We can only conclude that Melbourne City Council does not appreciate the extremely strong link between Melbourne’s built heritage and the fine grain character of Melbourne’s lanes. Your discussion of additional laneways being added to Melbourne’s network such as the QV development is misleading. These are not heritage laneways and do not contain the same essential character that so many people, here and overseas, have come to love. These are essentially shopping routes with little soul or variety.
As we all agree, Melbourne’s laneway network is an integral part of the city’s identity. The laneways provide amenity for residents and historical continuity. They are increasingly becoming the arteries of Melbourne’s vibrant cultural network where social activities and a rich array of commerce can take place. Indeed their walls are a living canvas for street art, now recognised as one of Melbourne’s most important cultural offerings. What gives our laneways their special character is the surrounding buildings that form the physical envelope of the space. It is now time for the City of Melbourne to acknowledge that our lanescapes are as integral a part of our built heritage as the grand streetscapes. You mention that “all central City laneways have been graded with reference to their significance”. Only 9 have any actual protection under the planning scheme. Indeed a great number of laneways which form integral parts of Melbourne’s cultural and heritage universe such as Bennetts Lane, Croft Alley and AC/DC lane, have no actual protection at all.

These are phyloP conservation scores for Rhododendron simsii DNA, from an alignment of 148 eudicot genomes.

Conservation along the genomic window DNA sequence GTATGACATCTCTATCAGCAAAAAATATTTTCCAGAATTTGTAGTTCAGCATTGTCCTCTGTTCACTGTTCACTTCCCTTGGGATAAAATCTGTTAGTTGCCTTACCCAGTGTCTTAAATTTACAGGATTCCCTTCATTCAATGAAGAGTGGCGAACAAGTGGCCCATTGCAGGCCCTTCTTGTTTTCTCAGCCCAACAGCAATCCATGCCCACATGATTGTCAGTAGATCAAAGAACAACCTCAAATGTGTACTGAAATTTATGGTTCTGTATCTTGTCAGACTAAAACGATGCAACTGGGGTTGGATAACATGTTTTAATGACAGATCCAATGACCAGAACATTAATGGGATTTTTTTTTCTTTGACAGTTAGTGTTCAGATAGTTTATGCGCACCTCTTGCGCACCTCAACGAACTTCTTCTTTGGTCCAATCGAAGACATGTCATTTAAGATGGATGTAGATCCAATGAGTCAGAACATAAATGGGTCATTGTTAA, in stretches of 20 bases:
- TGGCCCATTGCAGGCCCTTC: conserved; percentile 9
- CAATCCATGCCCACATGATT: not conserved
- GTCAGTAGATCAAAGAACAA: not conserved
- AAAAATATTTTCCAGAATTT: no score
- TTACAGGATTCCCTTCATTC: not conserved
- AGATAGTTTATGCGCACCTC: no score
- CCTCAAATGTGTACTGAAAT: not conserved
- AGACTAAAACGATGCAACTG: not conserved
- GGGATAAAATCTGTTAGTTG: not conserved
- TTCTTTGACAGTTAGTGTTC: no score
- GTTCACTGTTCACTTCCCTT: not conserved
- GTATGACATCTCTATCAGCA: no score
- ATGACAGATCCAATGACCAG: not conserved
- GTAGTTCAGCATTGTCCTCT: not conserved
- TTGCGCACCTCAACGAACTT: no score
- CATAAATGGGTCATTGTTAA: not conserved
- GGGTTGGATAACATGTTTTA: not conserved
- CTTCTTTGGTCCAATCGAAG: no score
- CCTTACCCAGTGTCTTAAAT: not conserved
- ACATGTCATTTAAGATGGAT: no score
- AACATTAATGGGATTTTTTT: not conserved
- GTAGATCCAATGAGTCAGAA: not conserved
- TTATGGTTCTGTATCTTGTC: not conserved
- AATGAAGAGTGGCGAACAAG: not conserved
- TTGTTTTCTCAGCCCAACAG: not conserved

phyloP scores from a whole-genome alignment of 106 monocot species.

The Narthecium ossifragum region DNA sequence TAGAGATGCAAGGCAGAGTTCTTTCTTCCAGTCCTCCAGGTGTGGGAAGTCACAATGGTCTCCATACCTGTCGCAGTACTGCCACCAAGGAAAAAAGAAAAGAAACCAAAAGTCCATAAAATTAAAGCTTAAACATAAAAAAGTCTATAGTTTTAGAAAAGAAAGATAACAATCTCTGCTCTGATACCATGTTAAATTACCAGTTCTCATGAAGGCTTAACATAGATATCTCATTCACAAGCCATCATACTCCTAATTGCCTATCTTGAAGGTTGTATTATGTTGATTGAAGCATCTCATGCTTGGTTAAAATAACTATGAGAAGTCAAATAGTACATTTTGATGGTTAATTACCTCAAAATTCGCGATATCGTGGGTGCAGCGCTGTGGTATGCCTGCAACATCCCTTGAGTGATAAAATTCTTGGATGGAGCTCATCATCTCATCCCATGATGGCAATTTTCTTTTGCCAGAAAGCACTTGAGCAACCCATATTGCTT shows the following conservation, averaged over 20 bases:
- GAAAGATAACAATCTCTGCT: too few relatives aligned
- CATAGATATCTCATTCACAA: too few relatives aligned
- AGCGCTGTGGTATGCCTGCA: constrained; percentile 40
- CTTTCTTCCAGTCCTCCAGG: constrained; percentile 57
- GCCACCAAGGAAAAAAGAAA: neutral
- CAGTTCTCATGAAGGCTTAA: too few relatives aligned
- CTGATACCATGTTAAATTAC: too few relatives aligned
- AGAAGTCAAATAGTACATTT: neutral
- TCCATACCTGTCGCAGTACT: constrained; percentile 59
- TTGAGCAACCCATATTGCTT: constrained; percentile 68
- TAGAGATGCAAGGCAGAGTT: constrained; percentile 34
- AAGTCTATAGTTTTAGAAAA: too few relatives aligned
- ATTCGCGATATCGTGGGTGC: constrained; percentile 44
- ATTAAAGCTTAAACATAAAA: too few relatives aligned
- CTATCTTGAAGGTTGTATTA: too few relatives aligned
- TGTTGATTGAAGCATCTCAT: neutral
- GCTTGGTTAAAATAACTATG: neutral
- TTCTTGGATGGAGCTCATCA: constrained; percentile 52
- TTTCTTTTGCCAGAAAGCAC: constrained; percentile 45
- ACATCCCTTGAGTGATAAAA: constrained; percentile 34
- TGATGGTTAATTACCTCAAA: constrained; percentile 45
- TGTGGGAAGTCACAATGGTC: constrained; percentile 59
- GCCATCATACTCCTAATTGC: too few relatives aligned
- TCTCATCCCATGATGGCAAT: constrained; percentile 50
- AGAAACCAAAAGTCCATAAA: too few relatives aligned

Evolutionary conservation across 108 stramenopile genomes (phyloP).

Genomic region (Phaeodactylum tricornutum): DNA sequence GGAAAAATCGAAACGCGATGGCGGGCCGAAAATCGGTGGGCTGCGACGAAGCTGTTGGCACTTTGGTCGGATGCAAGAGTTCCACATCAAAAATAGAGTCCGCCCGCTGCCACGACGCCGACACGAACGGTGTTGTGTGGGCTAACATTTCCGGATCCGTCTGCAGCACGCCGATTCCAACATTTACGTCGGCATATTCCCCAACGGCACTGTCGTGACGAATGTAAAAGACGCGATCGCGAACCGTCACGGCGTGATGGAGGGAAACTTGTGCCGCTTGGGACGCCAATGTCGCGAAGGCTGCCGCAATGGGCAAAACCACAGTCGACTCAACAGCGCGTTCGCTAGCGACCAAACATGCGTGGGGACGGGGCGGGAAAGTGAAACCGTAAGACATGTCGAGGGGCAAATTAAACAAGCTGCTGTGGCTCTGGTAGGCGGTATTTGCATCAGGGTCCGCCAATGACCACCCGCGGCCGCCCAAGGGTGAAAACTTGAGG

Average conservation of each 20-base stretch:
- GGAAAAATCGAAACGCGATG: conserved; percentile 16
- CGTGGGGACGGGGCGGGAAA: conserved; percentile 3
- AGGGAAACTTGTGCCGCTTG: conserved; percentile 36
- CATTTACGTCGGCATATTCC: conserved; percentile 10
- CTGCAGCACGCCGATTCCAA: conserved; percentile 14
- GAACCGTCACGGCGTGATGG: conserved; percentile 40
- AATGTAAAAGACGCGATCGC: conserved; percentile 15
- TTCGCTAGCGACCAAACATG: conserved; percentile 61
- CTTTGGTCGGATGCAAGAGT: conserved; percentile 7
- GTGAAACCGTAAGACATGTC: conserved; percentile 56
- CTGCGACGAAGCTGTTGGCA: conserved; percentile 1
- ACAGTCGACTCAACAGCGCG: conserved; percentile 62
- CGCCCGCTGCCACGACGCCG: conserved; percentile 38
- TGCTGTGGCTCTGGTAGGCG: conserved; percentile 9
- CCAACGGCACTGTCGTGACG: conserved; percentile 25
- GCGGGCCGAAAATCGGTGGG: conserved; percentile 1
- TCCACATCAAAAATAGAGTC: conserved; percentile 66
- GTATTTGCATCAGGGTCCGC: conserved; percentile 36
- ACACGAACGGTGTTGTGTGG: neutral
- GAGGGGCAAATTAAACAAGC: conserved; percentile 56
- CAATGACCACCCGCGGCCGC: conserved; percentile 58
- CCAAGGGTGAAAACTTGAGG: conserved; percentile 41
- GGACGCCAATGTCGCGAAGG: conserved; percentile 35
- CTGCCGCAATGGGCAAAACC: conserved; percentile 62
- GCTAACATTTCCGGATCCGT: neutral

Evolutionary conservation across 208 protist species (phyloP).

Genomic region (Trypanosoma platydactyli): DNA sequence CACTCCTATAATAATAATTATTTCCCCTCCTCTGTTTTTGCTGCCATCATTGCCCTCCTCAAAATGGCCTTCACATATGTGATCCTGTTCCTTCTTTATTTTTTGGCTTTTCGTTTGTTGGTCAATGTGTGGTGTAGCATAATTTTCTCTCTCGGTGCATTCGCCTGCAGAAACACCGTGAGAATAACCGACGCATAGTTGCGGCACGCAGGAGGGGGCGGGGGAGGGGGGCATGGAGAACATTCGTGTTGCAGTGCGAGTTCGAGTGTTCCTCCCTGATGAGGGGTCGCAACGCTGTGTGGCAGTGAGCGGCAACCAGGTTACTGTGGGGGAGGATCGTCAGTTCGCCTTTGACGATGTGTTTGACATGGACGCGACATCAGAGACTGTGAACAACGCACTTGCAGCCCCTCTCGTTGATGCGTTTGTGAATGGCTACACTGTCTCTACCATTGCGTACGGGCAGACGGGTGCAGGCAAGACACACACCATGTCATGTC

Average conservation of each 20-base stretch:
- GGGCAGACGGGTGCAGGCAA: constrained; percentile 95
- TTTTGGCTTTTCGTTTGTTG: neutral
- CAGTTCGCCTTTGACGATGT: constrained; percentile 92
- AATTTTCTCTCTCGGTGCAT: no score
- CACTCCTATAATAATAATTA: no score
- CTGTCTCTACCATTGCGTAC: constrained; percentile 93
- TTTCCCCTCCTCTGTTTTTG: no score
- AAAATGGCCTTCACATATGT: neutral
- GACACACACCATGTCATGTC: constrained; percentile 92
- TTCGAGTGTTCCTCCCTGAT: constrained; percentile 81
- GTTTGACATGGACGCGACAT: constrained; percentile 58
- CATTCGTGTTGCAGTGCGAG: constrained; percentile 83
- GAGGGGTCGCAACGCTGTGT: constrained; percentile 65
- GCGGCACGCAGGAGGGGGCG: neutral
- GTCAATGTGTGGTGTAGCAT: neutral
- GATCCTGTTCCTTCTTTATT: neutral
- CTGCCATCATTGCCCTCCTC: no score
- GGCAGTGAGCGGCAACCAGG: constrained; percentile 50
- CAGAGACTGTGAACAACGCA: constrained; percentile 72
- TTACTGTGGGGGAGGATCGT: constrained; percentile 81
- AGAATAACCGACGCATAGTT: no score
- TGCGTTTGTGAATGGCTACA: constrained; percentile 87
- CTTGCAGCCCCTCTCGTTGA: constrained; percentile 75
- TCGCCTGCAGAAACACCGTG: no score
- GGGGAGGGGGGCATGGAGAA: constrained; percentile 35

The current laneway protection policy, clause 22.20 of the Melbourne Planning Scheme, is primarily concerned with the functional aspects of laneways and their role as linking elements or service access. The current planning scheme identifies a very small number of laneways as being significant, based on their connectivity, active frontages, elevation articulation and views. In this way, the policy fails to protect the unique character of many of Melbourne’s lanes exemplified in the fine details and heritage fabric of the adjoining buildings. Under the current policy 80% of Melbourne’s laneways (all those graded 3) have no protection at all. Only 9 lanes have been given class 1 protection. This represents an appalling failure of the City of Melbourne and the current council to provide one of our most vital cultural resources with adequate protection.
There is now an immediate need for action. Melbourne Heritage Action calls for a moratorium on the further sale of any laneways until a comprehensive policy is adopted. We call on the City of Melbourne to commit to reviewing the way laneways are managed and protected in the CBD. This study should involve a full assessment of all existing laneways, their layout, fabric, use, potential future use and the heritage buildings which abut them. It is time the public were given the opportunity to contribute to a new laneway policy which gives this economic, cultural and heritage resource the protection it deserves.
It is fantastic that this petition has made the Lord Mayor take notice of our campaign, this means we are making progress and we hope to organise a meeting to present our petition. In the meantime we need more signatures on the petition, so if you haven’t signed please do so now and send your message direct to the Lord Mayor. If you have signed it then please forward the petition to others and ask them to sign, the more signatures we get the more impact we can make.